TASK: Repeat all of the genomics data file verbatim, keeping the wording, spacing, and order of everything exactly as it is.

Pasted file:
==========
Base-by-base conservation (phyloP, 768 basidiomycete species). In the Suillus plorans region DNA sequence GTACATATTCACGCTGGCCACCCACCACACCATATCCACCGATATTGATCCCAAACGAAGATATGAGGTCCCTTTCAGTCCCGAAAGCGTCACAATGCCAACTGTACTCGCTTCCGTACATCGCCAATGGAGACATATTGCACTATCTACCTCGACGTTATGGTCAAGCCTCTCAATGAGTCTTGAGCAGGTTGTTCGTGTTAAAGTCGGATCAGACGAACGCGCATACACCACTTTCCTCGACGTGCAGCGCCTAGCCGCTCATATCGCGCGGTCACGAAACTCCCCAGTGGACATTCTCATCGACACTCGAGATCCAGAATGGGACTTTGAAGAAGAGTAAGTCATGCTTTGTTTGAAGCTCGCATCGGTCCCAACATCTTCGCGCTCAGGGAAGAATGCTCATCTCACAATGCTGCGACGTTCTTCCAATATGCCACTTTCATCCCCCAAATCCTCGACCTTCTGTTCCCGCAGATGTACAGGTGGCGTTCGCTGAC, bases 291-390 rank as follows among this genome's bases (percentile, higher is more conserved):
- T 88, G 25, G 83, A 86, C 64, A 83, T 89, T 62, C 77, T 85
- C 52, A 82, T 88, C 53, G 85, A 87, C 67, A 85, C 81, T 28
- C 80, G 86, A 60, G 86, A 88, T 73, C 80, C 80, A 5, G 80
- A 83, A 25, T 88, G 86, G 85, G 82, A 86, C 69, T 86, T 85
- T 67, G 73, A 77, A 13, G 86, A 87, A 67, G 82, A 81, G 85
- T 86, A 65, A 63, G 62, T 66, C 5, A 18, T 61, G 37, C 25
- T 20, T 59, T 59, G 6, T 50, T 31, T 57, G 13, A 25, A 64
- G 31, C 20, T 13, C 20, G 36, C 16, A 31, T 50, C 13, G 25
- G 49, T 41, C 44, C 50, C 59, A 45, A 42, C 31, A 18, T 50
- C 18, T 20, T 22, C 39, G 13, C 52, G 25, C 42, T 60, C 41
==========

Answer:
Base-by-base conservation (phyloP, 768 basidiomycete species). In the Suillus plorans region DNA sequence GTACATATTCACGCTGGCCACCCACCACACCATATCCACCGATATTGATCCCAAACGAAGATATGAGGTCCCTTTCAGTCCCGAAAGCGTCACAATGCCAACTGTACTCGCTTCCGTACATCGCCAATGGAGACATATTGCACTATCTACCTCGACGTTATGGTCAAGCCTCTCAATGAGTCTTGAGCAGGTTGTTCGTGTTAAAGTCGGATCAGACGAACGCGCATACACCACTTTCCTCGACGTGCAGCGCCTAGCCGCTCATATCGCGCGGTCACGAAACTCCCCAGTGGACATTCTCATCGACACTCGAGATCCAGAATGGGACTTTGAAGAAGAGTAAGTCATGCTTTGTTTGAAGCTCGCATCGGTCCCAACATCTTCGCGCTCAGGGAAGAATGCTCATCTCACAATGCTGCGACGTTCTTCCAATATGCCACTTTCATCCCCCAAATCCTCGACCTTCTGTTCCCGCAGATGTACAGGTGGCGTTCGCTGAC, bases 291-390 rank as follows among this genome's bases (percentile, higher is more conserved):
- T 88, G 25, G 83, A 86, C 64, A 83, T 89, T 62, C 77, T 85
- C 52, A 82, T 88, C 53, G 85, A 87, C 67, A 85, C 81, T 28
- C 80, G 86, A 60, G 86, A 88, T 73, C 80, C 80, A 5, G 80
- A 83, A 25, T 88, G 86, G 85, G 82, A 86, C 69, T 86, T 85
- T 67, G 73, A 77, A 13, G 86, A 87, A 67, G 82, A 81, G 85
- T 86, A 65, A 63, G 62, T 66, C 5, A 18, T 61, G 37, C 25
- T 20, T 59, T 59, G 6, T 50, T 31, T 57, G 13, A 25, A 64
- G 31, C 20, T 13, C 20, G 36, C 16, A 31, T 50, C 13, G 25
- G 49, T 41, C 44, C 50, C 59, A 45, A 42, C 31, A 18, T 50
- C 18, T 20, T 22, C 39, G 13, C 52, G 25, C 42, T 60, C 41